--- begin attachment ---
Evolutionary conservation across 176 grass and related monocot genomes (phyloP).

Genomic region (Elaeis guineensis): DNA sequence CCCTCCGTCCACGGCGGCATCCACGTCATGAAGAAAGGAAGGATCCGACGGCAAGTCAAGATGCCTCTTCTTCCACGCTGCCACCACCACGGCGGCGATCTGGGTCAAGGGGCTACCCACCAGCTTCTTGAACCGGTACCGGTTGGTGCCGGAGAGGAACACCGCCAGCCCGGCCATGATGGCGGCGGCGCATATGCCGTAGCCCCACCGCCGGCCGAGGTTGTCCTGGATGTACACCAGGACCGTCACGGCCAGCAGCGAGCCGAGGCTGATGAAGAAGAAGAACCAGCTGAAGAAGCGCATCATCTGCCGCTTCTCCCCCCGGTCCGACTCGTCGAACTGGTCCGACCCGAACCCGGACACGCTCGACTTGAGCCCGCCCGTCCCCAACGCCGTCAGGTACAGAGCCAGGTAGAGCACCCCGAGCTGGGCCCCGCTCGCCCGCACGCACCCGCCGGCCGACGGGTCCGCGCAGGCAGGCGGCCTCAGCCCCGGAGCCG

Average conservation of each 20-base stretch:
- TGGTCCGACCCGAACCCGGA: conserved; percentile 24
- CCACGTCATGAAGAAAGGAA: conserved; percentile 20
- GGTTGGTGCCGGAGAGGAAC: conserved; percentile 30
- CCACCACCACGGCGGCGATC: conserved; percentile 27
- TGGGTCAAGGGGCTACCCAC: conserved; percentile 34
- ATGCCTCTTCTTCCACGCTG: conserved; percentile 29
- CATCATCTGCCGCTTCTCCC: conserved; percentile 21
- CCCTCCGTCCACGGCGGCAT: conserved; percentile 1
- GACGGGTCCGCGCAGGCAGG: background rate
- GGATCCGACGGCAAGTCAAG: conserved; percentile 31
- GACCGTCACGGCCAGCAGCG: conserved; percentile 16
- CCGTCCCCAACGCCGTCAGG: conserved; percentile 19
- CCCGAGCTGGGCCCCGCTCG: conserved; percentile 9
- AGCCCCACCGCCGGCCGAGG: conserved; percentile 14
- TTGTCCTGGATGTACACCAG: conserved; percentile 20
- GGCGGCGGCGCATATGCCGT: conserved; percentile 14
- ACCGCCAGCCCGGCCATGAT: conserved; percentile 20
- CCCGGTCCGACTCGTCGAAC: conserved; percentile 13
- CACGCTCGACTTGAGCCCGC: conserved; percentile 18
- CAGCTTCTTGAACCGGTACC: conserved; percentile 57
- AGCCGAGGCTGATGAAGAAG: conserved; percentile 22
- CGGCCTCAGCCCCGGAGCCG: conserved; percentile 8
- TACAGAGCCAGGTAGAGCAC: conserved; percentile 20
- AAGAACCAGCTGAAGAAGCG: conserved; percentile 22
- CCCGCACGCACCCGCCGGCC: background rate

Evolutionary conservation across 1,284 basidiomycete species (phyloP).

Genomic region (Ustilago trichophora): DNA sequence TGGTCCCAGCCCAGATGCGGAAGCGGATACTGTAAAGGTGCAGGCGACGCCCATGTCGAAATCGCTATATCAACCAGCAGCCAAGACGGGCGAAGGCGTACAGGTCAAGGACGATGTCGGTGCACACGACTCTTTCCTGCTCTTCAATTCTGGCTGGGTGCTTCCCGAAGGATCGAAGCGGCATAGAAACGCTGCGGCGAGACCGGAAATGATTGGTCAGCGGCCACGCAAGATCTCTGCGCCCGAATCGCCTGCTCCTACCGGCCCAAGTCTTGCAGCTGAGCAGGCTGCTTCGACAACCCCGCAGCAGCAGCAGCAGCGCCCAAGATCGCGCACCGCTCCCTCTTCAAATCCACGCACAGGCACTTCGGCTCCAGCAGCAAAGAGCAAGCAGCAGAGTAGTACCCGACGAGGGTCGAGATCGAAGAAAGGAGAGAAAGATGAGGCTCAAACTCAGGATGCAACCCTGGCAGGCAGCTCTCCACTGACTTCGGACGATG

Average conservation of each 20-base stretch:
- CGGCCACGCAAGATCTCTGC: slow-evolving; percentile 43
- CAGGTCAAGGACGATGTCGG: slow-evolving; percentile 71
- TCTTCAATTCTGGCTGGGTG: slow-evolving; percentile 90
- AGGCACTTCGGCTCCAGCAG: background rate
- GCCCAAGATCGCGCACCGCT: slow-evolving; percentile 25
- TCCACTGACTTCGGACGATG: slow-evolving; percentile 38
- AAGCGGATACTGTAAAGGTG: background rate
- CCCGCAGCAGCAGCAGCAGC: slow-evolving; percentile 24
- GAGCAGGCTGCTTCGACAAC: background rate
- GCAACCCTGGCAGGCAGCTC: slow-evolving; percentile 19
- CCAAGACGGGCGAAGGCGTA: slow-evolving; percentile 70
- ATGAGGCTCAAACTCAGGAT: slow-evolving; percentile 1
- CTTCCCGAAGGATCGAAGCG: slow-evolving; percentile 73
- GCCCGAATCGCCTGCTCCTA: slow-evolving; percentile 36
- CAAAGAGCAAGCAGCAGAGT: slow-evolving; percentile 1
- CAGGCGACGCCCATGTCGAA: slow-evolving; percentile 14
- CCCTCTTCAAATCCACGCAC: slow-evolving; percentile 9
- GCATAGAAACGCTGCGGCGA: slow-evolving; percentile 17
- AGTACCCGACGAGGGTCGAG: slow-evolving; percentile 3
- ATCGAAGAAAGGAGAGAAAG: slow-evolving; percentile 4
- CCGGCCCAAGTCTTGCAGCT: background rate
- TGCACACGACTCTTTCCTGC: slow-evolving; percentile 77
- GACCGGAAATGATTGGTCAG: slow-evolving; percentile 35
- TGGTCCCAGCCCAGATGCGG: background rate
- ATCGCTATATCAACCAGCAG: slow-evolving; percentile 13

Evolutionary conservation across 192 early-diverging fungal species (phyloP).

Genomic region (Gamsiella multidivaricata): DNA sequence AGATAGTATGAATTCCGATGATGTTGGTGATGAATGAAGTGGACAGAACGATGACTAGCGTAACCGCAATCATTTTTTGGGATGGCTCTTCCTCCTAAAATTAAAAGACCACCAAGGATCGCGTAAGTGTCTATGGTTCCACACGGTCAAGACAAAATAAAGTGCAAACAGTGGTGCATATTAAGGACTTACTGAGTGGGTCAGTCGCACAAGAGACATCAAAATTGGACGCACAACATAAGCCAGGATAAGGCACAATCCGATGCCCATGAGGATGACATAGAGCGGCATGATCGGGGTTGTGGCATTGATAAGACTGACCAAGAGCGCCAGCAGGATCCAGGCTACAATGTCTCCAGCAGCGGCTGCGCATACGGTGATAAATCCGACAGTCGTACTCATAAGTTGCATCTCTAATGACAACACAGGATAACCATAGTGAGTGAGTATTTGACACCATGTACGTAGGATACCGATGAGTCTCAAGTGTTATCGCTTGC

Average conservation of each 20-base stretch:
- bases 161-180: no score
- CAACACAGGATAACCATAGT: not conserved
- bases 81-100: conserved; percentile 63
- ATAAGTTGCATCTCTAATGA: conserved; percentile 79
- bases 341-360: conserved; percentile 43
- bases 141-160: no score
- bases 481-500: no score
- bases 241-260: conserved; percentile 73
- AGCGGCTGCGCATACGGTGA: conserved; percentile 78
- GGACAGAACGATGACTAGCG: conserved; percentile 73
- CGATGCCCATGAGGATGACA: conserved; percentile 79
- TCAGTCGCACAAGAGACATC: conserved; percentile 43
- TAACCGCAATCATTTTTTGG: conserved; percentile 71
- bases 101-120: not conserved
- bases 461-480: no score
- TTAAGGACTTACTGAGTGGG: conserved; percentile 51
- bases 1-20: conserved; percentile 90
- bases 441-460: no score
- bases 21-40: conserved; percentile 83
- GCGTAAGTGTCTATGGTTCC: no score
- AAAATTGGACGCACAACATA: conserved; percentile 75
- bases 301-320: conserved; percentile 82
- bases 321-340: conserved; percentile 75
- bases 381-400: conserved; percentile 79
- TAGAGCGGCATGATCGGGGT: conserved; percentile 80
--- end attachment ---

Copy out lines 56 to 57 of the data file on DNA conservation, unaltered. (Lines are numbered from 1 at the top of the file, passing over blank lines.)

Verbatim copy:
- ATCGCTATATCAACCAGCAG: slow-evolving; percentile 13

Evolutionary conservation across 192 early-diverging fungal species (phyloP).